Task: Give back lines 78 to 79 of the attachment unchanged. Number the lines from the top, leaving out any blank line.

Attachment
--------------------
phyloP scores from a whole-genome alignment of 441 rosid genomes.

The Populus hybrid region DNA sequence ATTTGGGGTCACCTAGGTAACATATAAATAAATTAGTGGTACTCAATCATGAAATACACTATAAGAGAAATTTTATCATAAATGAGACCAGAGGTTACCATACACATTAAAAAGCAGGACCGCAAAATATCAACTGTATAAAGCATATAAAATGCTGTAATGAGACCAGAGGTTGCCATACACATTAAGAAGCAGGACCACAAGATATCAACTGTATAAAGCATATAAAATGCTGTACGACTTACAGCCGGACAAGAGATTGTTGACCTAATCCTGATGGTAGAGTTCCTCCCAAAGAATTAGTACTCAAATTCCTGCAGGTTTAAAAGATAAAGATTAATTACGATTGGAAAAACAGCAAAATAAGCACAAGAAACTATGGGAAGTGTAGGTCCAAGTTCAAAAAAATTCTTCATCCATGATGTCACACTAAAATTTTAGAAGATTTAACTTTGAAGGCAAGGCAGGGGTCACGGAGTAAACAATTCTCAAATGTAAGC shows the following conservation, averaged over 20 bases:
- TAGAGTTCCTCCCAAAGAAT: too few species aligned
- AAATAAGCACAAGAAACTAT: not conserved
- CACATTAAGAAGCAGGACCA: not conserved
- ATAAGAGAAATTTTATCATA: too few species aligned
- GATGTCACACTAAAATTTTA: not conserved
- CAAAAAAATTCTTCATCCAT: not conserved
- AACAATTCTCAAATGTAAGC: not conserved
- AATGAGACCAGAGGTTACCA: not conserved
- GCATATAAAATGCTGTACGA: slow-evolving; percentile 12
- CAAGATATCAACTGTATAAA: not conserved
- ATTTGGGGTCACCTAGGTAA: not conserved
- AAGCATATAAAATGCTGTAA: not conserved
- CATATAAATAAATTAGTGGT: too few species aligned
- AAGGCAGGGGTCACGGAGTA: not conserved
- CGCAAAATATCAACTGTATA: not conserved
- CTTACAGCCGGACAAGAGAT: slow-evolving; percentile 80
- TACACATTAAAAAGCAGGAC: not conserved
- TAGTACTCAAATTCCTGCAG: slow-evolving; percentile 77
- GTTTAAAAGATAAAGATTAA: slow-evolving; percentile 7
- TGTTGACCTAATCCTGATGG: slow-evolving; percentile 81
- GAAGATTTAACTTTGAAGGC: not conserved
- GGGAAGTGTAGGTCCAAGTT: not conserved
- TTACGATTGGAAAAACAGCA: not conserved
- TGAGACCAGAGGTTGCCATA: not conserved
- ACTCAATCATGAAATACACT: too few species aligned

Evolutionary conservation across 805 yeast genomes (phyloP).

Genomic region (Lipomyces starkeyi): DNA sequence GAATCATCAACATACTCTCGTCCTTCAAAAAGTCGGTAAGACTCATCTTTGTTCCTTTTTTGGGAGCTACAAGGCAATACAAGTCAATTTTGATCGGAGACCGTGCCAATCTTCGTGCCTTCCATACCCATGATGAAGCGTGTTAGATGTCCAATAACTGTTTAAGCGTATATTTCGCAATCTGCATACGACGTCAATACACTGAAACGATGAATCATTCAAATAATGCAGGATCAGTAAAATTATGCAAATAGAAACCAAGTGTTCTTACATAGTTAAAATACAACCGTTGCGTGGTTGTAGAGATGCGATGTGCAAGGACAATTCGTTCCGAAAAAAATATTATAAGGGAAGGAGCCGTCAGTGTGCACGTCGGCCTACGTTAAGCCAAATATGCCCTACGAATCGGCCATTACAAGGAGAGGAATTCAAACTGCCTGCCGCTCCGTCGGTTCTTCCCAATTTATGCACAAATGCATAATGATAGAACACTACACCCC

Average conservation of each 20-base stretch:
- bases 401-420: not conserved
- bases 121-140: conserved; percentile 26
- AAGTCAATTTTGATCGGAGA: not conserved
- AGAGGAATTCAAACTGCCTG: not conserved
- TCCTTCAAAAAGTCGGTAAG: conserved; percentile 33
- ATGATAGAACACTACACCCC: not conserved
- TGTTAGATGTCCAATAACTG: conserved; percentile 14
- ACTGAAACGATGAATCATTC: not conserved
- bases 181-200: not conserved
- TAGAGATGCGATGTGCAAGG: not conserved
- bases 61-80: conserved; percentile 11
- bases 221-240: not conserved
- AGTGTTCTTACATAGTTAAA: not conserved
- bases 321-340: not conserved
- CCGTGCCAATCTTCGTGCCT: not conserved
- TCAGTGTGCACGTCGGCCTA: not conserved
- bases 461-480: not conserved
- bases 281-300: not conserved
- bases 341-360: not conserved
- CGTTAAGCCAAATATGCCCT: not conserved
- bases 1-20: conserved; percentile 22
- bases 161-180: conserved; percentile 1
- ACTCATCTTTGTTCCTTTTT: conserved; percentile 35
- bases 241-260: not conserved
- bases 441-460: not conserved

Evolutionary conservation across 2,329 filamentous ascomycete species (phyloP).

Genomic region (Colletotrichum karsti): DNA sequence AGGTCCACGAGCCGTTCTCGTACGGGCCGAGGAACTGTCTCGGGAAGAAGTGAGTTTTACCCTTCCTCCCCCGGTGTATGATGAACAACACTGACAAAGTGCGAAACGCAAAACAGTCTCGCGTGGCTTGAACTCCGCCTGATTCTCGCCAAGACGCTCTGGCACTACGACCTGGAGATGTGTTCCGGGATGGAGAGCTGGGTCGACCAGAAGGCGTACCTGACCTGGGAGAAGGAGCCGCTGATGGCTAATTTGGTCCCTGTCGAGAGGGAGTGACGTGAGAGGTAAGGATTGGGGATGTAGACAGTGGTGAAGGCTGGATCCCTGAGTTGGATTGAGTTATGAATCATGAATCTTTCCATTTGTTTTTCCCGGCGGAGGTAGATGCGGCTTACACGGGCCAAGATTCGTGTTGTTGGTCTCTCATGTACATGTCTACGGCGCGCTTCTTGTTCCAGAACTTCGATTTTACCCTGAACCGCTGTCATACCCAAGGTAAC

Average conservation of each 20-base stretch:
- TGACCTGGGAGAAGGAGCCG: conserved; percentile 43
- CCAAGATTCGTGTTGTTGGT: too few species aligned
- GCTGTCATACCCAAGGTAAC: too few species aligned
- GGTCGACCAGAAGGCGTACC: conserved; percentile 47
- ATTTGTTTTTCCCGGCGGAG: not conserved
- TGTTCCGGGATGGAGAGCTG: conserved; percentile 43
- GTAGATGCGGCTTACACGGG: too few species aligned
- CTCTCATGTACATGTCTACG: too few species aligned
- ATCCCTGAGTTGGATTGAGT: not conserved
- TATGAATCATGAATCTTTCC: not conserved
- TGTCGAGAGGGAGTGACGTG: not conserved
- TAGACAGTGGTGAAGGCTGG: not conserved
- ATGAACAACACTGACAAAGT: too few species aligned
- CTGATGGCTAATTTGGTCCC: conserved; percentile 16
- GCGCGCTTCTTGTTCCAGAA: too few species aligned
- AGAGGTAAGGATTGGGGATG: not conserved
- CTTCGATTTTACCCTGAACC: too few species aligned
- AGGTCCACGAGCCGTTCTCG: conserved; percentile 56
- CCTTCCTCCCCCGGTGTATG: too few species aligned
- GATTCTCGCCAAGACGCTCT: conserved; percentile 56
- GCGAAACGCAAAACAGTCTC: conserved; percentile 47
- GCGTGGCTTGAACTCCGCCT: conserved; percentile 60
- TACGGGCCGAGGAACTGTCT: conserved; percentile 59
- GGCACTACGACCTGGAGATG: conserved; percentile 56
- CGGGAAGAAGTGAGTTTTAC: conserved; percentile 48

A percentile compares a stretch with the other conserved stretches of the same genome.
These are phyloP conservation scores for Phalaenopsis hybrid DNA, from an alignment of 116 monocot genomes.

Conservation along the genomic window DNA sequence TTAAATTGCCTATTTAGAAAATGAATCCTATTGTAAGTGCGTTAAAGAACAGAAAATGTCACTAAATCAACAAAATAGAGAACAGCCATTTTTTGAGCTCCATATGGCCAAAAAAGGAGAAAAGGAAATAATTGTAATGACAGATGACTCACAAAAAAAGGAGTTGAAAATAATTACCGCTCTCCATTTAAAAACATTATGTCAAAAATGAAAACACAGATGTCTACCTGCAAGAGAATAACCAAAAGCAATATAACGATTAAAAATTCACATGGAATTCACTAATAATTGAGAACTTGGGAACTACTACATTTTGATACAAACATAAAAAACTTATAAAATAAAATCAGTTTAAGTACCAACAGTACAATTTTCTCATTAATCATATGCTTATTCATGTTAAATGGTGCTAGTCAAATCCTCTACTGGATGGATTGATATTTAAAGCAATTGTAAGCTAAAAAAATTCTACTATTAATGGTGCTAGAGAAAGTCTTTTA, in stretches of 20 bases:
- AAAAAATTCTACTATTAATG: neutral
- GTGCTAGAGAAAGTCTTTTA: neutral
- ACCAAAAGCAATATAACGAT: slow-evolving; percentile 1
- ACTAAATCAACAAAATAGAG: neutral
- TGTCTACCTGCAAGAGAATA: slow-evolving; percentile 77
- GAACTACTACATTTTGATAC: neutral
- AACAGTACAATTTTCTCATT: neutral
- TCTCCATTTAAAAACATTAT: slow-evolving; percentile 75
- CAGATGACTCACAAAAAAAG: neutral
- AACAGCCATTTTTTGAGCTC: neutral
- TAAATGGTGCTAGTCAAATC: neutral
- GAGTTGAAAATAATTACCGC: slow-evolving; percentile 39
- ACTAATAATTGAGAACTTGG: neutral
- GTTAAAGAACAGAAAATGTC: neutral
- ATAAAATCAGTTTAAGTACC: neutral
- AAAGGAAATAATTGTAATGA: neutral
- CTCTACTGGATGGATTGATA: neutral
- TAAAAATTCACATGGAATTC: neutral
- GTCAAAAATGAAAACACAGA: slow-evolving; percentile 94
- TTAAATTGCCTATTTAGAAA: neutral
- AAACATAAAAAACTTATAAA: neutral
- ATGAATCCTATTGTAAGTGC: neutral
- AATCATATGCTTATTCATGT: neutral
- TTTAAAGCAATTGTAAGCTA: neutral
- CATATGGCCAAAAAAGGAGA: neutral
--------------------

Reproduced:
- GATTCTCGCCAAGACGCTCT: conserved; percentile 56
- GCGAAACGCAAAACAGTCTC: conserved; percentile 47